For example, most golf cart batteries are rated for about 550 cycles to 50% discharge – which equates to about 2 years.Batterylife is directly related to how deep the battery is cycled each time. If a battery is discharged to 50% every day, it will last about twice as long as if it is cycled to 80% DOD. If cycled only 10% DOD, it will last about 5 times as long as one cycled to 50%. Obviously, there are some practical limitations on this – you don’t usually want to have a 5 ton pile of batteries sitting there just to reduce the DOD. The most practical number to use is 50% DOD on a regular basis. This does NOT mean you cannot go to 80% once in a while.

It’s just that when designing a system when you have some idea of the loads, you should figure on an average DOD of around 50% for the best storage vs cost factor. Also, there is an upper limit – a battery that is continually cycled 5% or less will usually not last as long as one cycled down 10%. This happens because at very shallow cycles, the Lead Dioxide tends to build up in clumps on the the positive plates rather in an even film. The graph above shows how lifespan is affected by depth of discharge. The chart is for a Concorde Lifeline battery, but all lead-acid batteries will be similar in the shape of the curve, although the number of cycles will vary.

Battery Voltages All Lead-Acid?

batteries supply about 2.14 volts per cell (12.6 to 12.8 for a 12 volt battery) when fully charged. Batteries that are stored for long periods will eventually lose all their charge. This “leakage” or self discharge varies considerably with battery type, age, & temperature. It can range from about 1% to 15% per month. Generally, new AGM batteries have the lowest, and old industrial (Lead-Antimony plates) are the highest. In systems that are continually connected to some type charging source, whether it is solar, wind, or an AC powered charger this is seldom a problem. However, one of the biggest killers of batteries is sitting stored in a partly discharged state for a few months. A “float” trickle charge should be maintained on the batteries even if they are not used (or especially if they are not used). Even?most?”dry charged” batteries (those sold without electrolyte so they can be shipped more easily, with acid added later) will deteriorate over time. Max storage life on those is about 18 to 30 months.

Batteries self-discharge faster at higher temperatures. Lifespan can also be seriously reduced at higher temperatures – most manufacturers state this as a 50% loss in life for every 15 degrees F over a 77 degree cell temperature. Lifespan is increased at the same rate if below 77 degrees, but capacity is reduced. This tends to even out in most systems – they will spend part of their life at higher temperatures, and part at lower. Typical self discharge rates for flooded are 5% to 15% per month.

Amp-Hour Capacity

All deep cycle batteries are rated in amp-hours. An amp-hour is one amp for one hour, or 10 amps for 1/10 of an hour and so forth. It is amps x hours . If you have something that pulls 20 amps, and you use it for 20 minutes, then the amp-hours used would be 20 (amps) x .333 (hours), or 6.67 AH. The generally accepted AH rating time period for batteries used in solar electric and backup power systems (and for nearly all deep cycle batteries) is the “20 hour rate“. (Some, such as the Concorde AGM, use the 24 hour rate, which is probably a better real-world rating).? This means that it is discharged down to 10.5 volts over a 20 hour period while the total actual amp-hours it supplies is measured.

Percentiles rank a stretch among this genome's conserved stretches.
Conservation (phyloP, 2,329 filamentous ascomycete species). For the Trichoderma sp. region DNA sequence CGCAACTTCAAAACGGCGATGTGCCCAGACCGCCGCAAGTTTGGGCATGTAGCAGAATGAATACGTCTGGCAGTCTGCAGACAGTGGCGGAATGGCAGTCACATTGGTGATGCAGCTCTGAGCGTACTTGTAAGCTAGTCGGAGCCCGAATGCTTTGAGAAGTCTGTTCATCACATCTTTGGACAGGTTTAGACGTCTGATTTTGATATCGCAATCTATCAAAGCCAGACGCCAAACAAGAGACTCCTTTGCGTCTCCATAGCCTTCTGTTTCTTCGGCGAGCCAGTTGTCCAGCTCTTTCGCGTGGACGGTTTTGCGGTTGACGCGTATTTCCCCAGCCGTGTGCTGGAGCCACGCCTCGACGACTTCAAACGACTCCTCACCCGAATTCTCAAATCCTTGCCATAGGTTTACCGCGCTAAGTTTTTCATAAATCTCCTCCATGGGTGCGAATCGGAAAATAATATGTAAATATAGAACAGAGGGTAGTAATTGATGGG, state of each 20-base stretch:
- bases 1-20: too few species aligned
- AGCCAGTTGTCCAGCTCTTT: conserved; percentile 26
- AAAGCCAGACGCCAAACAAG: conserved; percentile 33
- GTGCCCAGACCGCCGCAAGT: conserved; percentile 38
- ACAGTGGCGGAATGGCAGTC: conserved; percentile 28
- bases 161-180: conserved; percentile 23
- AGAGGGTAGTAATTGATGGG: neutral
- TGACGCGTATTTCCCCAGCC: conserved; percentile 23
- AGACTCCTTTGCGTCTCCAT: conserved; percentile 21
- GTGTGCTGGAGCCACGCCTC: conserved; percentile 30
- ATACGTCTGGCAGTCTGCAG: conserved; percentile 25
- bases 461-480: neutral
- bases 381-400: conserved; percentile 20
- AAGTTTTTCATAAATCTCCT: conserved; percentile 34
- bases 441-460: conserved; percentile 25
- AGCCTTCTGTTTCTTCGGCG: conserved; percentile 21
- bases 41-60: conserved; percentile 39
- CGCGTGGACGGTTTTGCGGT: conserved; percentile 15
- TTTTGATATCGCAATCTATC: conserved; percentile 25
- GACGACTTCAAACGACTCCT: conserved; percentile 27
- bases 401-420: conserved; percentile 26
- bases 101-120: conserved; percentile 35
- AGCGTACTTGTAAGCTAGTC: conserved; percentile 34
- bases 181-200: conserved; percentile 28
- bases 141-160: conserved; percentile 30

Sometimes ratings at the”6 hour rate and 100 hour rate” are also given for comparison and for different applications. The 6-hour rate is often used for industrial batteries, as that is a typical daily duty cycle. Sometimes the 100 hour rate is given just to make the battery look better than it really is, but it is also useful for figuring battery capacity for long-term backup amp-hour requirements.
Why amp-hours are specified at a particular rate:

Because of something called the?Peukert Effect. The Peukert value is directly related to the internal resistance of the battery. The higher the internal resistance, the higher the losses while charging and discharging, especially at higher currents. This means that the faster a battery is used (discharged), the LOWER the AH capacity. Conversely, if it is drained slower, the AH capacity is higher. This is important because some manufacturers and vendors have chosen to rate their batteries at the 100 hour rate – which makes them look a lot better than they really are. Here are some typical battery capacities from the manufacturers data sheets:

Battery Type

100 hour rate

20 hour rate

8

Trojan T-105

250 AH

225 AH

n/a

USBattery2200

n/a

225 AH

181 AH

Concorde PVX-6220

255 AH

221 AH

183 AH

Surrette S-460 (L-16)

429 AH

344 AH

282 AH

Trojan L-16

400 AH

360 AH

n/a

Surrette CS-25-PS

974 AH

779 AH

639 AH

State of Charge

Here are no-load typical voltages vs state of charge:

(figured at 10.5 volts = fully discharged, and 77 degrees F). Voltages are for a 12 volt battery system. For 24 volt systems multiply by 2, for 48 volt system, multiply by 4. VPC is the volts per individual cell – if you measure more than a .2 volt difference between each cell, you need to equalize, or your batteries are going bad, or they may be sulfated. These voltages are for batteries that have been at rest for 3 hours or more. Batteries that are being charged will be higher – the voltages while under charge will not tell you anything, you have to let the battery sit for a while. For longest life, batteries should stay in the green zone. Occasional dips into the yellow are not harmful, but continual discharges to those levels will shorten battery life considerably. It is important to realize that voltage measurements are only approximate. The best determination is to measure the specific gravity, but in many batteries this is difficult or impossible. Note the large voltage drop in the last 10%.

State of Charge

12 Volt battery

Volts per Cell

100%

12.7

2.12

90%

12.5

2.08

80%

12.42

2.07

70%

12.32

2.05

60%

12.20

2.03

50%

12.06

2.01

40%

11.9

1.98

30%

11.75

1.96

20%

11.58

1.93

10%

11.31

1.89

0

10.5

1.75